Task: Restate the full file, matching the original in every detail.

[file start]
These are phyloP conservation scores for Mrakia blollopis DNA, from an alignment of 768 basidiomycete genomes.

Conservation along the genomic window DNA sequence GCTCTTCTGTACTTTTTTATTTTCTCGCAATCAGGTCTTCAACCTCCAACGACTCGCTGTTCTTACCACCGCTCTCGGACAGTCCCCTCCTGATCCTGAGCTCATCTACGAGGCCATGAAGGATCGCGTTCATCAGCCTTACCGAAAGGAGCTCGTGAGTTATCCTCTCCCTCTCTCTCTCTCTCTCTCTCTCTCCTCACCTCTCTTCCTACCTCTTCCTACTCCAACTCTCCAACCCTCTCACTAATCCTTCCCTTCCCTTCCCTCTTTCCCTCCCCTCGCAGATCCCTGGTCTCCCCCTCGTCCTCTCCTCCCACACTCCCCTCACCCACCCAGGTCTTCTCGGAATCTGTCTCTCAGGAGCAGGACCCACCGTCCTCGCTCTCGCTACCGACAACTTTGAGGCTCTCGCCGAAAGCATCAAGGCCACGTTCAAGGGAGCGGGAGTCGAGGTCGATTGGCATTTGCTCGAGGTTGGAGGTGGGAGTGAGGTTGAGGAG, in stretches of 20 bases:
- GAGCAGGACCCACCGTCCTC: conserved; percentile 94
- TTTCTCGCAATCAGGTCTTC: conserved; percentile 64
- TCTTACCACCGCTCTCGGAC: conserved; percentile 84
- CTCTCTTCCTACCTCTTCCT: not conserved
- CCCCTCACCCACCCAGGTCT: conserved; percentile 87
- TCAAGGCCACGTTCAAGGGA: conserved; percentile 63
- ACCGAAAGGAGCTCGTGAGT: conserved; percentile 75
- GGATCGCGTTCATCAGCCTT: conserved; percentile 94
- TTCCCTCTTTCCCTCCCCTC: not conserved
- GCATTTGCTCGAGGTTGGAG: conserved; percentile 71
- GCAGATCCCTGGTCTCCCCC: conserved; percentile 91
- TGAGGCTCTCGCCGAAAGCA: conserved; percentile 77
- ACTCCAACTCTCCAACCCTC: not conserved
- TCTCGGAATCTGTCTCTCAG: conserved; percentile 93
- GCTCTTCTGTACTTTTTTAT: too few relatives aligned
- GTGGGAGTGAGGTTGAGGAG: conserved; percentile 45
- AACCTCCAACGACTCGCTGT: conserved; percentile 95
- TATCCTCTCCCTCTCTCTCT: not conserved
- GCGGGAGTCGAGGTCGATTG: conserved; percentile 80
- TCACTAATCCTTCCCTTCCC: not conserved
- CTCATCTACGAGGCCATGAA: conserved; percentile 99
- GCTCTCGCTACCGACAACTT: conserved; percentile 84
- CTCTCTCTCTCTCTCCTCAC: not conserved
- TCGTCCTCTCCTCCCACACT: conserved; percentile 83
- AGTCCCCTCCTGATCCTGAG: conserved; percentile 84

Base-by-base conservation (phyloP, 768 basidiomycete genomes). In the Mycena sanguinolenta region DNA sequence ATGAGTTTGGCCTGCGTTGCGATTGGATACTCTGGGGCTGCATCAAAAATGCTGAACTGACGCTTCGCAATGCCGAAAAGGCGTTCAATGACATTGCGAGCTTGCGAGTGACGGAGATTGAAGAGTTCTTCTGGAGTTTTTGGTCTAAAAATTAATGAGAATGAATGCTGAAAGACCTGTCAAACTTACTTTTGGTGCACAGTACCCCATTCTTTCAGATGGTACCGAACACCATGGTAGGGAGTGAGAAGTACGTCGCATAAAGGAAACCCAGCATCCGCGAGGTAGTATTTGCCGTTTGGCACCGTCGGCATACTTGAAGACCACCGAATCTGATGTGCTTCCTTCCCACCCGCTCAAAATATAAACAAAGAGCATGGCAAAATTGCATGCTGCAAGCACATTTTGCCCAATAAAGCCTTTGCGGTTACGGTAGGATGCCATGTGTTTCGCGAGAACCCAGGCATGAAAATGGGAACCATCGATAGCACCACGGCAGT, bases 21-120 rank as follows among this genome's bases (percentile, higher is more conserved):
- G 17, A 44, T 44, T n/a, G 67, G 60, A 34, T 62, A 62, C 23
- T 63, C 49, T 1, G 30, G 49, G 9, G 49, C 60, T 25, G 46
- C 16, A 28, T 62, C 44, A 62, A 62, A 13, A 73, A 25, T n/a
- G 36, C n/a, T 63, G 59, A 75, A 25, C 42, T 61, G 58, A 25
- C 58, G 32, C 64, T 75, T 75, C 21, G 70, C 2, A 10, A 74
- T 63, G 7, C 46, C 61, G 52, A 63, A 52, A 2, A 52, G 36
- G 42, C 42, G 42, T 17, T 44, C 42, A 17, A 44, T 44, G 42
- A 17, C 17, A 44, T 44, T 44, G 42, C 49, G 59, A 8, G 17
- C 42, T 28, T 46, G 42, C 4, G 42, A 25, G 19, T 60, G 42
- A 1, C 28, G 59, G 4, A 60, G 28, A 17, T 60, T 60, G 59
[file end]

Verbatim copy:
These are phyloP conservation scores for Mrakia blollopis DNA, from an alignment of 768 basidiomycete genomes.

Conservation along the genomic window DNA sequence GCTCTTCTGTACTTTTTTATTTTCTCGCAATCAGGTCTTCAACCTCCAACGACTCGCTGTTCTTACCACCGCTCTCGGACAGTCCCCTCCTGATCCTGAGCTCATCTACGAGGCCATGAAGGATCGCGTTCATCAGCCTTACCGAAAGGAGCTCGTGAGTTATCCTCTCCCTCTCTCTCTCTCTCTCTCTCTCTCCTCACCTCTCTTCCTACCTCTTCCTACTCCAACTCTCCAACCCTCTCACTAATCCTTCCCTTCCCTTCCCTCTTTCCCTCCCCTCGCAGATCCCTGGTCTCCCCCTCGTCCTCTCCTCCCACACTCCCCTCACCCACCCAGGTCTTCTCGGAATCTGTCTCTCAGGAGCAGGACCCACCGTCCTCGCTCTCGCTACCGACAACTTTGAGGCTCTCGCCGAAAGCATCAAGGCCACGTTCAAGGGAGCGGGAGTCGAGGTCGATTGGCATTTGCTCGAGGTTGGAGGTGGGAGTGAGGTTGAGGAG, in stretches of 20 bases:
- GAGCAGGACCCACCGTCCTC: conserved; percentile 94
- TTTCTCGCAATCAGGTCTTC: conserved; percentile 64
- TCTTACCACCGCTCTCGGAC: conserved; percentile 84
- CTCTCTTCCTACCTCTTCCT: not conserved
- CCCCTCACCCACCCAGGTCT: conserved; percentile 87
- TCAAGGCCACGTTCAAGGGA: conserved; percentile 63
- ACCGAAAGGAGCTCGTGAGT: conserved; percentile 75
- GGATCGCGTTCATCAGCCTT: conserved; percentile 94
- TTCCCTCTTTCCCTCCCCTC: not conserved
- GCATTTGCTCGAGGTTGGAG: conserved; percentile 71
- GCAGATCCCTGGTCTCCCCC: conserved; percentile 91
- TGAGGCTCTCGCCGAAAGCA: conserved; percentile 77
- ACTCCAACTCTCCAACCCTC: not conserved
- TCTCGGAATCTGTCTCTCAG: conserved; percentile 93
- GCTCTTCTGTACTTTTTTAT: too few relatives aligned
- GTGGGAGTGAGGTTGAGGAG: conserved; percentile 45
- AACCTCCAACGACTCGCTGT: conserved; percentile 95
- TATCCTCTCCCTCTCTCTCT: not conserved
- GCGGGAGTCGAGGTCGATTG: conserved; percentile 80
- TCACTAATCCTTCCCTTCCC: not conserved
- CTCATCTACGAGGCCATGAA: conserved; percentile 99
- GCTCTCGCTACCGACAACTT: conserved; percentile 84
- CTCTCTCTCTCTCTCCTCAC: not conserved
- TCGTCCTCTCCTCCCACACT: conserved; percentile 83
- AGTCCCCTCCTGATCCTGAG: conserved; percentile 84

Base-by-base conservation (phyloP, 768 basidiomycete genomes). In the Mycena sanguinolenta region DNA sequence ATGAGTTTGGCCTGCGTTGCGATTGGATACTCTGGGGCTGCATCAAAAATGCTGAACTGACGCTTCGCAATGCCGAAAAGGCGTTCAATGACATTGCGAGCTTGCGAGTGACGGAGATTGAAGAGTTCTTCTGGAGTTTTTGGTCTAAAAATTAATGAGAATGAATGCTGAAAGACCTGTCAAACTTACTTTTGGTGCACAGTACCCCATTCTTTCAGATGGTACCGAACACCATGGTAGGGAGTGAGAAGTACGTCGCATAAAGGAAACCCAGCATCCGCGAGGTAGTATTTGCCGTTTGGCACCGTCGGCATACTTGAAGACCACCGAATCTGATGTGCTTCCTTCCCACCCGCTCAAAATATAAACAAAGAGCATGGCAAAATTGCATGCTGCAAGCACATTTTGCCCAATAAAGCCTTTGCGGTTACGGTAGGATGCCATGTGTTTCGCGAGAACCCAGGCATGAAAATGGGAACCATCGATAGCACCACGGCAGT, bases 21-120 rank as follows among this genome's bases (percentile, higher is more conserved):
- G 17, A 44, T 44, T n/a, G 67, G 60, A 34, T 62, A 62, C 23
- T 63, C 49, T 1, G 30, G 49, G 9, G 49, C 60, T 25, G 46
- C 16, A 28, T 62, C 44, A 62, A 62, A 13, A 73, A 25, T n/a
- G 36, C n/a, T 63, G 59, A 75, A 25, C 42, T 61, G 58, A 25
- C 58, G 32, C 64, T 75, T 75, C 21, G 70, C 2, A 10, A 74
- T 63, G 7, C 46, C 61, G 52, A 63, A 52, A 2, A 52, G 36
- G 42, C 42, G 42, T 17, T 44, C 42, A 17, A 44, T 44, G 42
- A 17, C 17, A 44, T 44, T 44, G 42, C 49, G 59, A 8, G 17
- C 42, T 28, T 46, G 42, C 4, G 42, A 25, G 19, T 60, G 42
- A 1, C 28, G 59, G 4, A 60, G 28, A 17, T 60, T 60, G 59